Paul Barrett of the Department of Earth Sciences at the University of Oregon, has put the prehistoric “cats” amongst the prehistoric pigeons with the publishing of a new scientific paper that reassesses the evolution of the “false-sabre tooths”, the Nimravidae. Previous studies had focused on the remarkable, over-sized canines of these placental predators. The paper, published in the journal “Scientific Research”, examined non-sabre-tooth anatomical features and as a result, a different hypothesis on the evolution of nimravids has been proposed.
An Over Emphasis on the Teeth and Skulls
Previous studies attempting to map the evolutionary history of the Nimravidae from their origins in the Middle Eocene Epoch to their extinction in the Late Miocene, had focused on examining the shape of the skull and the dentition (teeth). This over reliance on anatomical characters associated with the teeth and the necessary cranial adaptations to wield the enlarged canines led to palaeontologists thinking that these predators evolved in a relatively narrow, restricted way – that there was a gradual evolution of more specialised sabre-tooth features.
This new research based on sophisticated Bayesian analysis looking at a much broader suite of characters and traits suggests that the Nimravidae split, relatively early on in their evolution, into two distinct clusters. One branch (Hopliphoninae) became sabre-toothed hunters, whilst the second branch (Nimravinae) evolved traits reminiscent of extant big cats.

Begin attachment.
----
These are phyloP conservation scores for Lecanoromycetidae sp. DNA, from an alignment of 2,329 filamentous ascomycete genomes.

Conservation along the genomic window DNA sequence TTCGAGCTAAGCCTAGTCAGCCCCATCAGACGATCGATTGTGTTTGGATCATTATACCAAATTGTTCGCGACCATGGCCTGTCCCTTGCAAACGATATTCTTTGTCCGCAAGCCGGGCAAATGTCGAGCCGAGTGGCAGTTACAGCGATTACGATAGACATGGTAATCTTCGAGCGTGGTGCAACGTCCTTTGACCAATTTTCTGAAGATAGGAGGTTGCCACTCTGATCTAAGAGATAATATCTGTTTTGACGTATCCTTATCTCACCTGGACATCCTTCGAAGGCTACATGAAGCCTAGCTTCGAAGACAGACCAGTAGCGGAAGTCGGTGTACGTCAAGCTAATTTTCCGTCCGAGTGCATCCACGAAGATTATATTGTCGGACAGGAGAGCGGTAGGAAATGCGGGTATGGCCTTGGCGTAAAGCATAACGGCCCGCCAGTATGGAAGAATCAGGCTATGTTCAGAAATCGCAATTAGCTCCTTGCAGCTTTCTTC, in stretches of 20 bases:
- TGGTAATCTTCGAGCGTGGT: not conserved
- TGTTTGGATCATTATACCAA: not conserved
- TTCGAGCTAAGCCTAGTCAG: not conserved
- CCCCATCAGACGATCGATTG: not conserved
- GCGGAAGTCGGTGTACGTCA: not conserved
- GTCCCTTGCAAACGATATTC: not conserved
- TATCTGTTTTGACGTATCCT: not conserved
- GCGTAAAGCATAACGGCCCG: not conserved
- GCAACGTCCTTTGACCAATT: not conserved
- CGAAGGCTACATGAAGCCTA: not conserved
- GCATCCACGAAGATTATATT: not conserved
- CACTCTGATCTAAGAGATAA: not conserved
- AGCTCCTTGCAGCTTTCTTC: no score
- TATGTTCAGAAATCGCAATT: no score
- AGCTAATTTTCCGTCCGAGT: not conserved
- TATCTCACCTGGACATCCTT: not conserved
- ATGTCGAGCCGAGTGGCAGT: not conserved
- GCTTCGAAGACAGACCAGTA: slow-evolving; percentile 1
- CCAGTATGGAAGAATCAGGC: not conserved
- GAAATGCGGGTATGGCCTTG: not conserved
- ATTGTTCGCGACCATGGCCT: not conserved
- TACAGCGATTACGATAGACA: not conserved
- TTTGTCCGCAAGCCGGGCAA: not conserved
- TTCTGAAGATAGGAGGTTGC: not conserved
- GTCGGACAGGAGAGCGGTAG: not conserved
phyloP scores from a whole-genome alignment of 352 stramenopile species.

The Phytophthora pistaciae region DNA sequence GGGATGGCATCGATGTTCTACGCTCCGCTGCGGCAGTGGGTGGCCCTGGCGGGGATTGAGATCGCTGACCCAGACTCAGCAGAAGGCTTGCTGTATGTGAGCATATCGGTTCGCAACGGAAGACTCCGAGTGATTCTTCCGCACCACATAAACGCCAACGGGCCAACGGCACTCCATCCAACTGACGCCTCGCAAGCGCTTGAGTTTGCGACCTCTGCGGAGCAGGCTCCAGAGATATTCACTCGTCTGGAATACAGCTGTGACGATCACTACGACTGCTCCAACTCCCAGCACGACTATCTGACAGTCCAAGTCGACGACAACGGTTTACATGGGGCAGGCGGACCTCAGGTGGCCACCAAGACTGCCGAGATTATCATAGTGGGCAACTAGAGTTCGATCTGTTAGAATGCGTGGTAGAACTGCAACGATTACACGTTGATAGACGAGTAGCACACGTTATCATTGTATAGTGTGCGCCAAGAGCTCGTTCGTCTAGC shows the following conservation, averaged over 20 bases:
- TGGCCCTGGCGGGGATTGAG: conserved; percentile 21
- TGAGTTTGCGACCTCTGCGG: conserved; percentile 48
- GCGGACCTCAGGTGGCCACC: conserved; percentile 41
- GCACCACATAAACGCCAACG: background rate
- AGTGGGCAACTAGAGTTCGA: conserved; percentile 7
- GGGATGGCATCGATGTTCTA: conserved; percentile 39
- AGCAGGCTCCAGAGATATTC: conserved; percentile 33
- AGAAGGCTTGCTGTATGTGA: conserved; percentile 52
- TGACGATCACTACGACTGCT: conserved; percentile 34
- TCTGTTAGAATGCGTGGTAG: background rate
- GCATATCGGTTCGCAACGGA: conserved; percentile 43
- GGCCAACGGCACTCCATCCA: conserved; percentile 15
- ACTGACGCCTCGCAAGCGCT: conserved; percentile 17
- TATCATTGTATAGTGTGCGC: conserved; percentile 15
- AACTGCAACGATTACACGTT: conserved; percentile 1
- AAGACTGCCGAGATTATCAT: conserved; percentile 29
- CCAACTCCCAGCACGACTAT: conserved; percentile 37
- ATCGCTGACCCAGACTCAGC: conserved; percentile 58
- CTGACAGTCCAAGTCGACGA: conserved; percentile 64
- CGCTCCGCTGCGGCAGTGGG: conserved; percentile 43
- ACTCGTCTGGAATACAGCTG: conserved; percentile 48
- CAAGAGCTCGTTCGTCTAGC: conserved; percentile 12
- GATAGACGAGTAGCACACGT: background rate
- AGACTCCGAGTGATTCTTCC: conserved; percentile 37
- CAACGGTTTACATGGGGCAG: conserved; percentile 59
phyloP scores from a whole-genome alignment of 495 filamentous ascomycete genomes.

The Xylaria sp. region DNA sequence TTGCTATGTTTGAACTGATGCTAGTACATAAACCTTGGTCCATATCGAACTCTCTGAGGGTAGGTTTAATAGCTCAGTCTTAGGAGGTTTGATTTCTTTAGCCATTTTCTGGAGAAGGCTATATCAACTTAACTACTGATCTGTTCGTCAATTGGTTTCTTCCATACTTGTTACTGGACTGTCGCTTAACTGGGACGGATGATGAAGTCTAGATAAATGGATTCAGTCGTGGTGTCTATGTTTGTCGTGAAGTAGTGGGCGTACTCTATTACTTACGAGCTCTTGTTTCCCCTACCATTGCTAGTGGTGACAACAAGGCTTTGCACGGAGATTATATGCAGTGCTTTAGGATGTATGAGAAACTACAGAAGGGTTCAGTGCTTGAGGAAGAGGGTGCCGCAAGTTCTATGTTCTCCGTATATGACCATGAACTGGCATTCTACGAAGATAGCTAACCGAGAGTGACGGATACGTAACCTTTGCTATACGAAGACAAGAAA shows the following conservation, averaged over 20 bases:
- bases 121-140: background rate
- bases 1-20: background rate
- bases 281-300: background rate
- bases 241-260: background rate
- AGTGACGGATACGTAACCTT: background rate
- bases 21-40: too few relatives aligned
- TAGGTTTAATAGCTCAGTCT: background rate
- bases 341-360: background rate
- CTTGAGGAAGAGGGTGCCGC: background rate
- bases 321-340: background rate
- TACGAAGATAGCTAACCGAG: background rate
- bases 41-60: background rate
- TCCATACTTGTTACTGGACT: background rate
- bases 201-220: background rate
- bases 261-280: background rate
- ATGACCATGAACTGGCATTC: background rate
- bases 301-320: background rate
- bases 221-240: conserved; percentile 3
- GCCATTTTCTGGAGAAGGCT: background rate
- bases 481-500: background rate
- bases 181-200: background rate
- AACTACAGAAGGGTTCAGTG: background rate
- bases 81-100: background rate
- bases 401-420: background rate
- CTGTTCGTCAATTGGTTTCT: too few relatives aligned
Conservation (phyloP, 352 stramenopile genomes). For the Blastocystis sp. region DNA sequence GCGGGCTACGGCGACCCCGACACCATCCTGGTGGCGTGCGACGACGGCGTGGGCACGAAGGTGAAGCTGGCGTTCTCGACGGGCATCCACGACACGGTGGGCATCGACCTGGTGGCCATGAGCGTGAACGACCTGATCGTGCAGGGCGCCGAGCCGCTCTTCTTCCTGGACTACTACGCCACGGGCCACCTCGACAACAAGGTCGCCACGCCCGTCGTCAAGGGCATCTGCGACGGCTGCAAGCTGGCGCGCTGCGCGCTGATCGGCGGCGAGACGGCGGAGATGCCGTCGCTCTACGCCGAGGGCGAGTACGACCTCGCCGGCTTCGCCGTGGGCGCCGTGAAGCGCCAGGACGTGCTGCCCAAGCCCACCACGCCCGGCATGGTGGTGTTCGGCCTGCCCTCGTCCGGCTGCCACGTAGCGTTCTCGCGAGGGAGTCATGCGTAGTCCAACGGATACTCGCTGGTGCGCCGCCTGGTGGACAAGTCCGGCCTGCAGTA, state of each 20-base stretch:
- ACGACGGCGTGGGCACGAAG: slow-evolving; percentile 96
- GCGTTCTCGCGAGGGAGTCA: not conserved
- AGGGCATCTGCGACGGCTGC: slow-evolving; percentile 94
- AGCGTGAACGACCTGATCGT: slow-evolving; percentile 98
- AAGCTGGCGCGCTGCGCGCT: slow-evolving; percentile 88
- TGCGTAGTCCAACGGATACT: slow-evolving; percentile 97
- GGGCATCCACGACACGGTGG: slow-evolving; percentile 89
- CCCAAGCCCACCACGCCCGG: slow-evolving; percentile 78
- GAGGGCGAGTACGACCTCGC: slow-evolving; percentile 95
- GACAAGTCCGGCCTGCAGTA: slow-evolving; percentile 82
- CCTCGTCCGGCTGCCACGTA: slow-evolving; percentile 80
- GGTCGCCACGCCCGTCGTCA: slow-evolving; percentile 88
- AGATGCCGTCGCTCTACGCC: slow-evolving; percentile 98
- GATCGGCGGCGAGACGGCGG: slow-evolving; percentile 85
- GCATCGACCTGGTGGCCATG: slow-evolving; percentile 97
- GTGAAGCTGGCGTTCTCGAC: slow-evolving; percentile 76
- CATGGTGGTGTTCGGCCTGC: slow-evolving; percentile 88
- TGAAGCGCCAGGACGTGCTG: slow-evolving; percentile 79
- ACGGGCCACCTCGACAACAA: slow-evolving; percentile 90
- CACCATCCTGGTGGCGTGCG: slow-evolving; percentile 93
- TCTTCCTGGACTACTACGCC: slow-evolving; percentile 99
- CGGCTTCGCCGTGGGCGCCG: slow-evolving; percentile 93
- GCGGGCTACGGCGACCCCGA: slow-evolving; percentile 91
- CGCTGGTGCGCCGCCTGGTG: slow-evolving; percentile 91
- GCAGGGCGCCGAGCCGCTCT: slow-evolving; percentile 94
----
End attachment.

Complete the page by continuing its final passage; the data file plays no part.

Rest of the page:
In addition to the reassessment of the evolutionary direction of the nimravids, PhD student Paul also examined the fossilised remains of a lion-sized specimen found in Wyoming (White River Formation). This has led to the erection of a new species Eusmilus adelos. Regarded as the biggest member of the Hopliphoninae described to date, it is suggested that a large predator such as E. adelos specialised in hunting prey bigger than itself. Eusmilus adelos may have tackled tapirs, rhinoceratids and large anthracotheriids (an extinct family of hooved, even-toed ungulates distantly related to hippos). Coeval hoplophonines were smaller and the author suggests these predators specialised in tackling much smaller prey. This niche partitioning (avoiding of competition by focusing on different resources), would have reflected what is seen on the plains of Africa today amongst extant felids. Large predators such as lions specialising in prey bigger than themselves, whilst smaller felids such as the caracal (Caracal caracal) and the leopard (Panthera pardus) tend to hunt prey smaller than themselves.
To read a related article from Everything Dinosaur that focuses on a study into the evolution of sabre-toothed predators across deep geological time, that suggests that these superficially similar animals evolved very different hunting strategies: Sabre-toothed Predators Evolved Different Hunting Styles.
The scientific paper: “The largest hoplophonine and a complex new hypothesis of nimravid evolution” by Paul Zachary Barrett published in Scientific Reports.